All of us here at AccuWeather have been greatly moved by the outpouring of condolences and sympathy toward Ken Reeves' passing.
On Sunday, March 25, 2012, tragedy struck the AccuWeather family and the weather community with the loss of Ken.
We appreciate the tremendous show of support from the National Weather Service, American Meteorological Society, universities, corporations, the media, individuals and organizations that Ken worked with or inspired over the years.
Truly this has been one of the most difficult days in our lives at AccuWeather as Ken was a leader on many fronts. We all share the grief of Ken's wife, Raychel, and his family.
He had a very busy life, not only with spending time with his wife on the West Coast and managing AccuWeather affairs in the office and on the road, but also with the meteorological community, including taking time assisting students pursuing their weather-forecasting dreams.
I personally met Ken at Penn State as a fellow student in the Meteorology program in 1981. I was tremendously moved by the positive energy he had toward weather and soon thereafter toward the AccuWeather philosophy of striving toward forecasting excellence.
According to Bernie Rayno, "Ken was a great friend and mentor through my years at AccuWeather. Life will not be the same without him."
Henry Margusity, who was a fellow classmate with Ken at Glenside, Pa., since the 1960s, was in shock over the incident and loss of a close friend.
Margusity said, "I have known Ken for over 45 years and not seeing him around and consulting with him on personal and business matters will be extremely difficult."
Ken was on the roof of his home taking down Christmas lights, when he fell to the ground below and succumbed to injuries shortly thereafter. We may never know what caused the fall. Ken was physically very active and in good health.
Hanging lights around the holidays was more than a hobby with Ken, it was a passion. At Christmastime, Ken's house was much more than well-lit.
Ken was 50 years old.
One of the many things Ken was so great at was no matter how bad the situation was, he would always pick up the pieces and move forward.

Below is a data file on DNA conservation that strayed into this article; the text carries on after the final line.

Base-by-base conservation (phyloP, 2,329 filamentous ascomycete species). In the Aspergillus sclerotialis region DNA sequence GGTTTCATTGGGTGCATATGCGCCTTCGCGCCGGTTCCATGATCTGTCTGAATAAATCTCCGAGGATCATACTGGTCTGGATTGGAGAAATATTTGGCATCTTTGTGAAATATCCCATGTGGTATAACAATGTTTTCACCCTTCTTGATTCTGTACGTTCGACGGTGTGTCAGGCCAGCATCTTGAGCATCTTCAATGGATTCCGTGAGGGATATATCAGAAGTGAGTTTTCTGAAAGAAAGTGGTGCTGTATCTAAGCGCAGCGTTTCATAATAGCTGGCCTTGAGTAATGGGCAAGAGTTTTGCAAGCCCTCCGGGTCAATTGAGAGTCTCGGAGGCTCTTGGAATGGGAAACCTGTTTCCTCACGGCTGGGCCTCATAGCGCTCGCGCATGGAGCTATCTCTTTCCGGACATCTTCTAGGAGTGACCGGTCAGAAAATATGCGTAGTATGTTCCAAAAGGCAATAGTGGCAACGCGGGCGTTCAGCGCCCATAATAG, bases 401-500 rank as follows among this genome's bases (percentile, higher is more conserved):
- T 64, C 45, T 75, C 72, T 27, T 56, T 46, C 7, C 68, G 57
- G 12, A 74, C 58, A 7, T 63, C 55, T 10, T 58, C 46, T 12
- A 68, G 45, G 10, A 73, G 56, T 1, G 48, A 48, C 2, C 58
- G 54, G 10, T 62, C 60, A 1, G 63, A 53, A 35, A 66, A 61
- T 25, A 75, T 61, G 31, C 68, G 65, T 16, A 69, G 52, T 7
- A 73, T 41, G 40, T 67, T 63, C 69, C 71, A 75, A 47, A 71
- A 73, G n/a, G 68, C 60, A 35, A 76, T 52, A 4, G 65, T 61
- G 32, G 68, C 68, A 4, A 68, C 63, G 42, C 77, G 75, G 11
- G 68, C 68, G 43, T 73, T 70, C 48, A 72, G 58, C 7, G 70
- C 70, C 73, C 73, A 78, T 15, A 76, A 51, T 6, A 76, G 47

That is something he would want all of us to do now.
Atlanta is facing a stretch of dry but windy weather into midweek that will lower temperatures for the area.
Prior to a blizzard slamming the Northeast Monday night through Tuesday, less intense but yet still disruptive snow will streak from Midwest to the mid-Atlantic through Monday.
For Atlantic Canada, yet another Winter Storm is hot on the previous storm's heals.
An all-out blizzard will slam the New York City area and New England Monday night through Tuesday, bringing many communities to a standstill.
Frigid conditions will last through the middle of the week in Detroit as the area experiences a gap in snowfall.
Motorists should steer clear of these four myths to stay safe during the worst winter weather.
Reading, PA (1950)
High 77 degrees -- January maximum. Because of an abnormally warm fall and an incredibly warm January, there was swimming in the Schuylkill and Tulpehocken on this "June in January" day.
Chicago, IL (1967)
Record 23 inches for a single storm (Jan. 26th-27th), including a record 19.8 inches in 24 hours. Some parts of So. Cook County received 27 inches. Wind gusts of over 60 mph combined with temperatures in the upper 20s; drifts of 4-8 feet common with some reaching a height of 12 feet.
Michigan, Indiana Ohio (1978)
Paralyzing Midwest blizzard: 100 killed, wind gusts to 100 mph, 25-foot drifts, many roofs collapsed.